Want to Eat Healthier? 4 Plant Based Protein Foods You Should Know


American consumers are fast keeping a closer watch on what they eat with 40% incorporating more vegan foods in their daily diet. Studies now link plant based proteins (and other plant-based foods) with lower rates of cancer and heart disease. While consumers flock to these vegan options, there is a concern that such fares may not have sufficient protein levels.

The secret to a vegan offering that helps you get all the protein you need is proper planning. You need to know what type of plant protein to consume, how much of it to take, and whether you need to blend it with other protein sources. Here’s a look at some plant protein sources to help you plan your diet.

1. Seitan

Seitan, also known as wheat gluten or wheat protein, is one of the most popular plant based proteins made from gluten. Seitan is a plant based meat substitute rich in selenium. It also contains a few amounts of phosphorous, iron and calcium. Despite it originating from wheat, seitan barely shares any commonalities with flour and bread. It forms the foundation for some commercial vegan products.

The reason seitan is extremely popular is that it has a remarkably accurate feel and texture comparable to meat when you cook it. Speaking of cooking, you can prepare it in several ways such as pan-frying and grilling. Seitan is low in fat (one gram per serving) and carbohydrates (eight grams per serving). Although it provides around 25 grams of protein per 100 grams, seitan lacks some essential amino acids. Thus, you should combine it with other protein sources to provide complete protein in a meal such as nuts, grains, and beans.

2. Lentils

Lentils are a form of plant based proteins from the legume family. Aside from their high protein content, They offer some other nutritious value. For example, they contain soluble fiber, which helps you reduce cholesterol levels while also stabilizing your blood sugar. As a result, it can help you lower your risk of heart disease and stroke. Lentils also have insoluble fiber which boosts your digestion, preventing constipation and other digestive problems.

As one of the most notable vegan meat substitutes, lentils contain a significant portion of proteins as part of their overall nutritional makeup (26%). They are also quite high in folates (one cup of cooked lentils contains 90% of your recommended daily intake) which stimulates new bod cell creation.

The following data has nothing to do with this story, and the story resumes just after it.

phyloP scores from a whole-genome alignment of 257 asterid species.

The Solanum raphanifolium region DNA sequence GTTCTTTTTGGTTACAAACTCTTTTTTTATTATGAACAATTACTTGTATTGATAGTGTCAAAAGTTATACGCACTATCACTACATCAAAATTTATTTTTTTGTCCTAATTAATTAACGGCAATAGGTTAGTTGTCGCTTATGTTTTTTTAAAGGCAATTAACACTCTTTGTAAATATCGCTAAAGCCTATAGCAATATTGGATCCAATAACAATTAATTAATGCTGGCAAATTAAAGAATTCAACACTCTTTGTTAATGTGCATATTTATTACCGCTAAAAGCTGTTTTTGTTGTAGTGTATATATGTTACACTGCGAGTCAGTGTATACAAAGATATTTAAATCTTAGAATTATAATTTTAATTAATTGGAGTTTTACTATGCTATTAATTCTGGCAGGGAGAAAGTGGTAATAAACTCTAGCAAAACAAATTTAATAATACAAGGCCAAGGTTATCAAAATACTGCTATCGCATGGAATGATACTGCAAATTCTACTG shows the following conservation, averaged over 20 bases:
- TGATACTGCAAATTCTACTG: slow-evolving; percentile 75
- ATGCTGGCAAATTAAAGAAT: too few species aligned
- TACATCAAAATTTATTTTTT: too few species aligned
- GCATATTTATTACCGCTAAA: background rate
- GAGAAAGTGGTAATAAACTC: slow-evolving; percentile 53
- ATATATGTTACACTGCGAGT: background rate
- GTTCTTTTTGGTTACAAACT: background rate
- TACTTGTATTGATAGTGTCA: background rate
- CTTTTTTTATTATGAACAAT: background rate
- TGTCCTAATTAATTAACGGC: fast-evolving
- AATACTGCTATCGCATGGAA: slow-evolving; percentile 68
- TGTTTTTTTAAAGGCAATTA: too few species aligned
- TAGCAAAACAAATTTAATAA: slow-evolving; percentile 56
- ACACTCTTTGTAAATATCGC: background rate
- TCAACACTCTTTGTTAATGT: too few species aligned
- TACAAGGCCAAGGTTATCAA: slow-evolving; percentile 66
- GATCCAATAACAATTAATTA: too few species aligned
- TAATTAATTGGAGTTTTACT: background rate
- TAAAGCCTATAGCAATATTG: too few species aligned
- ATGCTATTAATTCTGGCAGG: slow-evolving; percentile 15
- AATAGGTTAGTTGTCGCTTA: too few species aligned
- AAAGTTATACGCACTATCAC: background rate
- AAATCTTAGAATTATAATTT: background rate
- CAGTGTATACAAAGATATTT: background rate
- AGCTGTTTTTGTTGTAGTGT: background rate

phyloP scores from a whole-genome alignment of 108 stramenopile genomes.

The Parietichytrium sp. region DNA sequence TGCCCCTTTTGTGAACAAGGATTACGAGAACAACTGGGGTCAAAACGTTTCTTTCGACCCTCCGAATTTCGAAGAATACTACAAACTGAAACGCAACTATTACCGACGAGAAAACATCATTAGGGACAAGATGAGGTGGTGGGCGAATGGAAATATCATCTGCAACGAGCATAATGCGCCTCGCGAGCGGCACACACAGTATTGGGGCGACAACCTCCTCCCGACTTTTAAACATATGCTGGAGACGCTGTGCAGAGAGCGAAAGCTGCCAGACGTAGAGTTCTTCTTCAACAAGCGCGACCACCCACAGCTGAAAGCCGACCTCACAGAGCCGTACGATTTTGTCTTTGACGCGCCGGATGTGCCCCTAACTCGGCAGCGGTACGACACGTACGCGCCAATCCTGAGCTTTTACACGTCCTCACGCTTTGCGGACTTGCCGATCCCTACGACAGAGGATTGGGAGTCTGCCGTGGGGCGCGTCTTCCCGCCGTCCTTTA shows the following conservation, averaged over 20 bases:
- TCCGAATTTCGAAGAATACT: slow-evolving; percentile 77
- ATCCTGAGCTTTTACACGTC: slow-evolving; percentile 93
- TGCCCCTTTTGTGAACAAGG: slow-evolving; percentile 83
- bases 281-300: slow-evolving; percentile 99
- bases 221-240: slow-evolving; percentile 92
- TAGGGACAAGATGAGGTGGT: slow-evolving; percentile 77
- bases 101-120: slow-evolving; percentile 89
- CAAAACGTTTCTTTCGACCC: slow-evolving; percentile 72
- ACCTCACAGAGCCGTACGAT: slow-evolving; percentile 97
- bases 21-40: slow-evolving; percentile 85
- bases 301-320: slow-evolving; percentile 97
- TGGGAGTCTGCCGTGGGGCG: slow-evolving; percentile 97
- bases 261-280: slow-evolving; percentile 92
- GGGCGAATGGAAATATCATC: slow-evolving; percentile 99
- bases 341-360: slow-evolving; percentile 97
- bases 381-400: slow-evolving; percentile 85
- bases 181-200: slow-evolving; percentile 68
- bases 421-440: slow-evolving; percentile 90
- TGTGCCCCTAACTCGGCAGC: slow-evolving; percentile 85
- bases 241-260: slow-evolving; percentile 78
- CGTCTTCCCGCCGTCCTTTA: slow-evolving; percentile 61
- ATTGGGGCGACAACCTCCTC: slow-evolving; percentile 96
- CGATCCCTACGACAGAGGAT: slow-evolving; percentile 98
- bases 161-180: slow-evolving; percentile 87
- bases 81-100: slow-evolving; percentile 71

3. Tempeh

Tempeh is a traditional Indonesian product originating from fermented and cooked soybeans. The fermentation is essential as it makes the starch present in tempeh easier to digest by breaking down phytic acid present in the soybeans. As a beef substitute, tempeh contains probiotics, B vitamins (B2, B3, and B6) and several minerals. It has an earthy, mildly savory taste which can at times be mistaken for mushrooms. When used in a dish, it provides a neutral base for most foods which can help you use it in a variety of ways.

Tempeh has a higher fiber content than tofu, meaning that it will help with your digestion as well as stabilizing your blood sugar. If you have a problem eating gluten, then you should be careful when buying tempeh as it contains other grains like millet and rice.

4. Nutritional Yeast

Nutritional yeast is an inactive form of cheese-flavored yeast that looks like yellow powder or flakes. It is unique among other meat substitutes as it is a complete source of protein. When you fortify nutritional yeast, it becomes a source of other dietary elements such as zinc, manganese, copper, and all the B vitamins, including B12. Note that if you opt to rely on unfortified nutritional yeast, then you will need to supplement it with a source of vitamin B12.

Eat the Right Plant Based Proteins

Plant based proteins are becoming more common in diets across the United States. A primary concern, however, is whether these animal protein alternatives can deliver the necessary protein intake. With a little planning, you will know which plant protein sources work for you and how you should blend them in your meals for optimal nutritional value.

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